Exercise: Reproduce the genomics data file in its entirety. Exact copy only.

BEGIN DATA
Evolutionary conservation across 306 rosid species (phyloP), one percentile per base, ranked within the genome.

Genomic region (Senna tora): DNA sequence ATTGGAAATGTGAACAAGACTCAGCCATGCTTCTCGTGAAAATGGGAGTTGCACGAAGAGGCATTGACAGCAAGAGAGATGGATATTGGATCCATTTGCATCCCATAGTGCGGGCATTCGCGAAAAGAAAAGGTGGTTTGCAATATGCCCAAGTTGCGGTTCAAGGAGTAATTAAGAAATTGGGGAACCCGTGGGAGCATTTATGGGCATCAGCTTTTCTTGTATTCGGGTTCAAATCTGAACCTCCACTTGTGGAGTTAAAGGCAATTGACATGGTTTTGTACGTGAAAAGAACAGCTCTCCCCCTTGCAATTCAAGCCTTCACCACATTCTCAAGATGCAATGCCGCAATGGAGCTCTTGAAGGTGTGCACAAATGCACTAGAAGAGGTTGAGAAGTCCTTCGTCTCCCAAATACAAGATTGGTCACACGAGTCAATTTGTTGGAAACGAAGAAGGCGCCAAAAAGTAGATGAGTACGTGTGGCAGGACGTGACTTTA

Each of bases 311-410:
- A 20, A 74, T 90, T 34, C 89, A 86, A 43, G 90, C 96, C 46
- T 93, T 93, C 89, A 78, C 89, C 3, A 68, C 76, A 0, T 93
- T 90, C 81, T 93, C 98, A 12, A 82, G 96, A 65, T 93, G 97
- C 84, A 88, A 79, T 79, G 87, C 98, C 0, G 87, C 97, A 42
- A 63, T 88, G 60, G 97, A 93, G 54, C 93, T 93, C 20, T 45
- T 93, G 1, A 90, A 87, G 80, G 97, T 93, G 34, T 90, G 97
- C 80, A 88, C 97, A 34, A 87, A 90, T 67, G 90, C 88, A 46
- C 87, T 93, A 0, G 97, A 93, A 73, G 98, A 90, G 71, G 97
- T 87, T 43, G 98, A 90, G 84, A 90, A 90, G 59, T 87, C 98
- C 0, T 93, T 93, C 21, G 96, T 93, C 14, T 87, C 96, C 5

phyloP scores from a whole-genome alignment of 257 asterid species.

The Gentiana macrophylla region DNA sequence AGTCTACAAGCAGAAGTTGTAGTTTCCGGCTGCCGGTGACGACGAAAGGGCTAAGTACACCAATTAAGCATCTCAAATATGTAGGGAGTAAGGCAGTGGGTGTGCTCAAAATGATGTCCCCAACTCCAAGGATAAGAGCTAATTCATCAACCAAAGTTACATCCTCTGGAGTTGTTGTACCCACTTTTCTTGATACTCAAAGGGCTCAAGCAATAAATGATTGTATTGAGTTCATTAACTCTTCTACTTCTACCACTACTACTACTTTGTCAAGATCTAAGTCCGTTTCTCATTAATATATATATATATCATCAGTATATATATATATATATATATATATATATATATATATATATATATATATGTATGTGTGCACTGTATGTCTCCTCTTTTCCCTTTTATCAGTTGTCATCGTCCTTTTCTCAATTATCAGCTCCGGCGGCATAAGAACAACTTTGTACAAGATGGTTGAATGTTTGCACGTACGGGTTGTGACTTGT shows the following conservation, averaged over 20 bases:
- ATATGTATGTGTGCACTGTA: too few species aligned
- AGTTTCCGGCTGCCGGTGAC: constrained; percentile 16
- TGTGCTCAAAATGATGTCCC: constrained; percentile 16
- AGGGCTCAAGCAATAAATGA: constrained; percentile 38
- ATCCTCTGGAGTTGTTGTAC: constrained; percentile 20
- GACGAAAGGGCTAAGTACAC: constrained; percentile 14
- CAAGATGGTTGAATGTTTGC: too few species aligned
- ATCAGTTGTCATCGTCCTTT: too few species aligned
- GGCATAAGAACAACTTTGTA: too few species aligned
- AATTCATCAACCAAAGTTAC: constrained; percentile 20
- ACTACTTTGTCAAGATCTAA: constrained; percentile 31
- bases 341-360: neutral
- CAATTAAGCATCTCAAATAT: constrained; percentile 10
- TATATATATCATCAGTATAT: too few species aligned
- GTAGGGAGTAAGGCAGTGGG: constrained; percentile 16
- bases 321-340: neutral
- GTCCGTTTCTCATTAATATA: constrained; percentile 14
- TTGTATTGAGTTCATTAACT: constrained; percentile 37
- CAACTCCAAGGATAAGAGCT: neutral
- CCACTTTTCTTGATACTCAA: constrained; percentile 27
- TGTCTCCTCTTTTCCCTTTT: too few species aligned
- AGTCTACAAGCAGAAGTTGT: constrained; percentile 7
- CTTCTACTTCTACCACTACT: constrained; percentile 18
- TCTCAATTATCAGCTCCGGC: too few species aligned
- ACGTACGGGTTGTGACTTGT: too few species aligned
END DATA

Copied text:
Evolutionary conservation across 306 rosid species (phyloP), one percentile per base, ranked within the genome.

Genomic region (Senna tora): DNA sequence ATTGGAAATGTGAACAAGACTCAGCCATGCTTCTCGTGAAAATGGGAGTTGCACGAAGAGGCATTGACAGCAAGAGAGATGGATATTGGATCCATTTGCATCCCATAGTGCGGGCATTCGCGAAAAGAAAAGGTGGTTTGCAATATGCCCAAGTTGCGGTTCAAGGAGTAATTAAGAAATTGGGGAACCCGTGGGAGCATTTATGGGCATCAGCTTTTCTTGTATTCGGGTTCAAATCTGAACCTCCACTTGTGGAGTTAAAGGCAATTGACATGGTTTTGTACGTGAAAAGAACAGCTCTCCCCCTTGCAATTCAAGCCTTCACCACATTCTCAAGATGCAATGCCGCAATGGAGCTCTTGAAGGTGTGCACAAATGCACTAGAAGAGGTTGAGAAGTCCTTCGTCTCCCAAATACAAGATTGGTCACACGAGTCAATTTGTTGGAAACGAAGAAGGCGCCAAAAAGTAGATGAGTACGTGTGGCAGGACGTGACTTTA

Each of bases 311-410:
- A 20, A 74, T 90, T 34, C 89, A 86, A 43, G 90, C 96, C 46
- T 93, T 93, C 89, A 78, C 89, C 3, A 68, C 76, A 0, T 93
- T 90, C 81, T 93, C 98, A 12, A 82, G 96, A 65, T 93, G 97
- C 84, A 88, A 79, T 79, G 87, C 98, C 0, G 87, C 97, A 42
- A 63, T 88, G 60, G 97, A 93, G 54, C 93, T 93, C 20, T 45
- T 93, G 1, A 90, A 87, G 80, G 97, T 93, G 34, T 90, G 97
- C 80, A 88, C 97, A 34, A 87, A 90, T 67, G 90, C 88, A 46
- C 87, T 93, A 0, G 97, A 93, A 73, G 98, A 90, G 71, G 97
- T 87, T 43, G 98, A 90, G 84, A 90, A 90, G 59, T 87, C 98
- C 0, T 93, T 93, C 21, G 96, T 93, C 14, T 87, C 96, C 5

phyloP scores from a whole-genome alignment of 257 asterid species.

The Gentiana macrophylla region DNA sequence AGTCTACAAGCAGAAGTTGTAGTTTCCGGCTGCCGGTGACGACGAAAGGGCTAAGTACACCAATTAAGCATCTCAAATATGTAGGGAGTAAGGCAGTGGGTGTGCTCAAAATGATGTCCCCAACTCCAAGGATAAGAGCTAATTCATCAACCAAAGTTACATCCTCTGGAGTTGTTGTACCCACTTTTCTTGATACTCAAAGGGCTCAAGCAATAAATGATTGTATTGAGTTCATTAACTCTTCTACTTCTACCACTACTACTACTTTGTCAAGATCTAAGTCCGTTTCTCATTAATATATATATATATCATCAGTATATATATATATATATATATATATATATATATATATATATATATATATGTATGTGTGCACTGTATGTCTCCTCTTTTCCCTTTTATCAGTTGTCATCGTCCTTTTCTCAATTATCAGCTCCGGCGGCATAAGAACAACTTTGTACAAGATGGTTGAATGTTTGCACGTACGGGTTGTGACTTGT shows the following conservation, averaged over 20 bases:
- ATATGTATGTGTGCACTGTA: too few species aligned
- AGTTTCCGGCTGCCGGTGAC: constrained; percentile 16
- TGTGCTCAAAATGATGTCCC: constrained; percentile 16
- AGGGCTCAAGCAATAAATGA: constrained; percentile 38
- ATCCTCTGGAGTTGTTGTAC: constrained; percentile 20
- GACGAAAGGGCTAAGTACAC: constrained; percentile 14
- CAAGATGGTTGAATGTTTGC: too few species aligned
- ATCAGTTGTCATCGTCCTTT: too few species aligned
- GGCATAAGAACAACTTTGTA: too few species aligned
- AATTCATCAACCAAAGTTAC: constrained; percentile 20
- ACTACTTTGTCAAGATCTAA: constrained; percentile 31
- bases 341-360: neutral
- CAATTAAGCATCTCAAATAT: constrained; percentile 10
- TATATATATCATCAGTATAT: too few species aligned
- GTAGGGAGTAAGGCAGTGGG: constrained; percentile 16
- bases 321-340: neutral
- GTCCGTTTCTCATTAATATA: constrained; percentile 14
- TTGTATTGAGTTCATTAACT: constrained; percentile 37
- CAACTCCAAGGATAAGAGCT: neutral
- CCACTTTTCTTGATACTCAA: constrained; percentile 27
- TGTCTCCTCTTTTCCCTTTT: too few species aligned
- AGTCTACAAGCAGAAGTTGT: constrained; percentile 7
- CTTCTACTTCTACCACTACT: constrained; percentile 18
- TCTCAATTATCAGCTCCGGC: too few species aligned
- ACGTACGGGTTGTGACTTGT: too few species aligned